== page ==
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Friday Feature: The Call of the Winter Spirits

Our world here has emerged, warm and bright, from the cloak of night. The dark hours, wrapped in robes of fog, gave way early to a glittering frost beneath bands of dove-gray cloud and brilliant sun. Now, the only haze in the air is that of a town’s worth of wood smoke, held close to the land by layers of cold.

Outside the window, the crows have gathered in the company of the smaller spirits of winter: the chickadees, the juncos, the red finches. They are making short work of the seeds and the suet both, all busy at the work of preparing for a season of deep snow and short light.

The larger raptors are here, too, hawks small and large and the occasional sighting of a golden eagle. Their earth-bound cousins, the four-leggeds, have not put in an appearance yet, but once the snow flies, they will begin to show themselves as they seek forage in a place of known sanctuary.

The elk, when they arrive, are remarkably quiet for beings of such imposing size and substance. We have yet to a bull’s bugling call, and the cows and calves are similarly mostly silent. It is, no doubt, a learned behavior, a defenses mechanism, too: There is, after all, a major highway at the northwest end of our land, and there are plenty of erstwhile “hunters” here untroubled by the requirements permits or official hunting season should the opportunity present itself. We have had a small splinter herd graze beneath our willows by the pond at night; they know us, and while they fade back out of the range of the flashlight beam, they don’t flee. But we do our best to encourage them to stay behind that marker, so as not to attract the attention of human predators.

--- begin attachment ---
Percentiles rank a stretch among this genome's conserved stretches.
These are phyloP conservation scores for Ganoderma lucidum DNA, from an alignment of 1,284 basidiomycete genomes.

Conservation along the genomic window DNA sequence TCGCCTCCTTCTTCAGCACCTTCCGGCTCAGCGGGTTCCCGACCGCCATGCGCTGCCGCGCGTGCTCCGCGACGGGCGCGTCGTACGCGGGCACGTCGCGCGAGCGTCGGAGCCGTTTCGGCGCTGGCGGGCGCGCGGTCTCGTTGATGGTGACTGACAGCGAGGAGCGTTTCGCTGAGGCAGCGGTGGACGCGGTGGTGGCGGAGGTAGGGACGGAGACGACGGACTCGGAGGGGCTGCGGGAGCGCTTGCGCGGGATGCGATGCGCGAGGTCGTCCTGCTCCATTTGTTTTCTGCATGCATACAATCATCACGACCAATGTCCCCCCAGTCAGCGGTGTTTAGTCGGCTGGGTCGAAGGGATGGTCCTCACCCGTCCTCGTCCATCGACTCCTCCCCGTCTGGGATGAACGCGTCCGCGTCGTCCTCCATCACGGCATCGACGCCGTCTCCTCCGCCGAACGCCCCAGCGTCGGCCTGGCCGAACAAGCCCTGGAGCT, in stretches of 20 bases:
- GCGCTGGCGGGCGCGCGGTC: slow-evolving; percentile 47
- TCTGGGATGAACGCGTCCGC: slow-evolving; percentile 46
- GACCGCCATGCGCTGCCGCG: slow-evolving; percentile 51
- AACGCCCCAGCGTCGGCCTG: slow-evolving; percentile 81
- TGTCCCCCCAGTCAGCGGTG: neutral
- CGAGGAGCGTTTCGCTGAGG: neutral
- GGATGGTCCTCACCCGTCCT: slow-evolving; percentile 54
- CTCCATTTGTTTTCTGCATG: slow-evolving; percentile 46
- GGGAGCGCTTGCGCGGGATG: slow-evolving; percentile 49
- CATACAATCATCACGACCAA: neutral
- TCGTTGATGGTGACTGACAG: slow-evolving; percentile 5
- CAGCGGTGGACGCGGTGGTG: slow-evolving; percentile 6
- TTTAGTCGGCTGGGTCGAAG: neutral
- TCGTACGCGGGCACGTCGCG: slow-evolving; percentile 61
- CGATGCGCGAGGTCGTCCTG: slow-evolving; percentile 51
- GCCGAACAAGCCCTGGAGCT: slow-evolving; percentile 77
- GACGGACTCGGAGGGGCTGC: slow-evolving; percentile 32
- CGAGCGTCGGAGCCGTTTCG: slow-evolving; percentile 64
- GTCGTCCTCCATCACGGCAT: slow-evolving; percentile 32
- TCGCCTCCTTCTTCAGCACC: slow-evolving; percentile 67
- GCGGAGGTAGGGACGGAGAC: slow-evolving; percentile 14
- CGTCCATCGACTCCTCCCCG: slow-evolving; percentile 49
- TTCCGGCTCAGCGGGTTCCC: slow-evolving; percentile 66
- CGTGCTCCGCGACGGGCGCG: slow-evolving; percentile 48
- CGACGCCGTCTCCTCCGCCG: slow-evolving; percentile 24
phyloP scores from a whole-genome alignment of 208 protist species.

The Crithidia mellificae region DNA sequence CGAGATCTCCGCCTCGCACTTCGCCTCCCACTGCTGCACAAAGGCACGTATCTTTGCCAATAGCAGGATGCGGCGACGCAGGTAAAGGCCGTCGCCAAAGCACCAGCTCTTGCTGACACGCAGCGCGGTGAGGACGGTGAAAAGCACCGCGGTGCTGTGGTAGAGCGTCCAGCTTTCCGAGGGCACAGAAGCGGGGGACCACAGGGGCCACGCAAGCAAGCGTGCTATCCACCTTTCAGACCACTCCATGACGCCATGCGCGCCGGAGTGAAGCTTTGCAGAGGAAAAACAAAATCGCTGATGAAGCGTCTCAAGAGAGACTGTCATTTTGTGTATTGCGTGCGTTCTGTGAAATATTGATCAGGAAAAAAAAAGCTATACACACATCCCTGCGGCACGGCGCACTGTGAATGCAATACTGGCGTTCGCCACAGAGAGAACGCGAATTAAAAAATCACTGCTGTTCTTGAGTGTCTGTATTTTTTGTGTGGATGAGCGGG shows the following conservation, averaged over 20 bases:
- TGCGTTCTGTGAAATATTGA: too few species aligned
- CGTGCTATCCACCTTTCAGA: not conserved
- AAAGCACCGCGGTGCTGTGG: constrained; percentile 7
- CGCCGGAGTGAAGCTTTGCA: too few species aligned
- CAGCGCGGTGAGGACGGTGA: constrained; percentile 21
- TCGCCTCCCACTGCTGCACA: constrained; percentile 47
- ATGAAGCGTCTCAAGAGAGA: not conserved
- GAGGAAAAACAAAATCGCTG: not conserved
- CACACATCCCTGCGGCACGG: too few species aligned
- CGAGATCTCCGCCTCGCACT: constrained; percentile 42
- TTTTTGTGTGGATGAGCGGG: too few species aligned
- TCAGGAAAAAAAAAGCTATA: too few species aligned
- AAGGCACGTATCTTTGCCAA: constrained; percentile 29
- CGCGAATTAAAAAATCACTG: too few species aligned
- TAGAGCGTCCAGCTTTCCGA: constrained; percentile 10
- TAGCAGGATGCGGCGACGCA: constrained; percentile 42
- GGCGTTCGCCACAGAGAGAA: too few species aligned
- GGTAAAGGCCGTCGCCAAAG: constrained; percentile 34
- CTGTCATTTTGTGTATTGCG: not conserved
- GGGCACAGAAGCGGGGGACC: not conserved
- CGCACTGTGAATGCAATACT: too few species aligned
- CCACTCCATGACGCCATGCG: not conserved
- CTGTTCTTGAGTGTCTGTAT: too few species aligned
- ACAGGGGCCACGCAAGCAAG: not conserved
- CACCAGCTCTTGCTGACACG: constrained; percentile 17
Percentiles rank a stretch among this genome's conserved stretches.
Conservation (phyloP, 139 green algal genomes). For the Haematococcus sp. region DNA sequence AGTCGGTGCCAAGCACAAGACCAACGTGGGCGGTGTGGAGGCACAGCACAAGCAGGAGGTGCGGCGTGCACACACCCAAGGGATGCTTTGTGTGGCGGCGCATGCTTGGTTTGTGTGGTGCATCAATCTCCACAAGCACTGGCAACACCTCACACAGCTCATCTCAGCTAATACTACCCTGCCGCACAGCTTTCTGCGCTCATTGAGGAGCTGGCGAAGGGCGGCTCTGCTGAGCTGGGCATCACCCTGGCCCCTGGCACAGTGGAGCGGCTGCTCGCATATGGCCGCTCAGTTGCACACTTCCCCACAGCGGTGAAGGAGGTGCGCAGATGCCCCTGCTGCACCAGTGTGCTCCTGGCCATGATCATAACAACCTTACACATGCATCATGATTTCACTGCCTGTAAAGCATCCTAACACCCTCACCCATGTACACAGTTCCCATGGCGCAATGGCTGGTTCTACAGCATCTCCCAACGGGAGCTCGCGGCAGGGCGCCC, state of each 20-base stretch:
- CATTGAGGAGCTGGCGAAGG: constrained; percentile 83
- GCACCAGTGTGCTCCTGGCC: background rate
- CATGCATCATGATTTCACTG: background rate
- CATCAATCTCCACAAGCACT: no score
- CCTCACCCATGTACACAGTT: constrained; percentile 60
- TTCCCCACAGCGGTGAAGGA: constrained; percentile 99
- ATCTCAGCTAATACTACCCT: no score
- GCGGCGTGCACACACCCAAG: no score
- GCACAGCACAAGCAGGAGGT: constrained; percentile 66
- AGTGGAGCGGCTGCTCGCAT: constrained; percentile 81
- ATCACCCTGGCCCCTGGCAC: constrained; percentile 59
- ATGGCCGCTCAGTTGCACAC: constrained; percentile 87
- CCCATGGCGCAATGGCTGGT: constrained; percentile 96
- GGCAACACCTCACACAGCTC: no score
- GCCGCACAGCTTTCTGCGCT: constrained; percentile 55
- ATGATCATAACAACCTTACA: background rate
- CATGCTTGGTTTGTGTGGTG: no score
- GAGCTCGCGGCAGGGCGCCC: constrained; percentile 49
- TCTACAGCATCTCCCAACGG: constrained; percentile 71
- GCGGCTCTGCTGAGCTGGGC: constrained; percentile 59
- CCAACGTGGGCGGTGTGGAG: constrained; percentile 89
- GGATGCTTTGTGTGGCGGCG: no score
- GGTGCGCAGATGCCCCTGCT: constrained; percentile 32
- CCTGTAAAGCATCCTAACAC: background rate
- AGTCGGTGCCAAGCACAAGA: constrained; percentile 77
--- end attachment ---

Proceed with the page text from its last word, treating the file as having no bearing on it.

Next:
In our way, of course, hunting elk is a traditional of long, even timeless, standing. In our way, though, there is nothing of the trophy about it; we take no more than we need, and we honor the animal’s gift by putting every part of it to use. And because we have no need, ourselves, of these wild creatures who come to our land in search of sustenance and safety, they are protected here, and they seem to know that.

Today’s featured work is one that could be used for hunting these magnificent beings . . . or, it could be used for simple communication, even protection. It’s an elk whistle, which is exactly what it sounds like: a whistle that produces a sound like that of, and recognizeable to, the elk. From its description in the Other Artists:  Leatherwork, Antler, and Bone gallery here on the site:

Sharpen your traditional hunting skills or simply learn to communicate with the herd with this hand-made elk whistle. Carved of deer antler entirely by hand by Joseph “Joe T” Trujillo (Taos Pueblo), this vintage-style whistle is fully functional for use in the back country. The deer antler is treated with a clear stain to seal it against the elements; a hole hand-drilled through the top holds a long thong made of bright, highly-visible red leather. The whistle stands 2-1/8″ high at the highest point by 3/4″ across at the widest point; thong is 26″ long, excluding knot (dimensions approximate). Other views shown above and below.

Sealed deer antler; leather thong
$75 + shipping, handling, and insurance

For us, such a piece would have no utility in hunting; it might, however, be useful in calling back those who stray too near the dangers of highway traffic and human habitation. As art, it represents the most traditional of many off our peoples’ ways: simple and spare, nothing needed save a piece of shed antler and the knowledge and skill to know how and where to open it to the air, to give it voice, its notes sung in the call of the winter spirits.

Among our works by other artists, this is one of my favorites for so very many reasons — respect for and adherence to tradition, the beauty in natural simplicity, the testament that it is to old skills and ancient ways of knowing. In this season before the snow flies, it’s a reminder, too, of our obligations, even in the harsh realities of winter, to our natural world: a world that exists not only to feed our bodies, but to survive and thrive well enough to feed our spirits, too.

~ Aji








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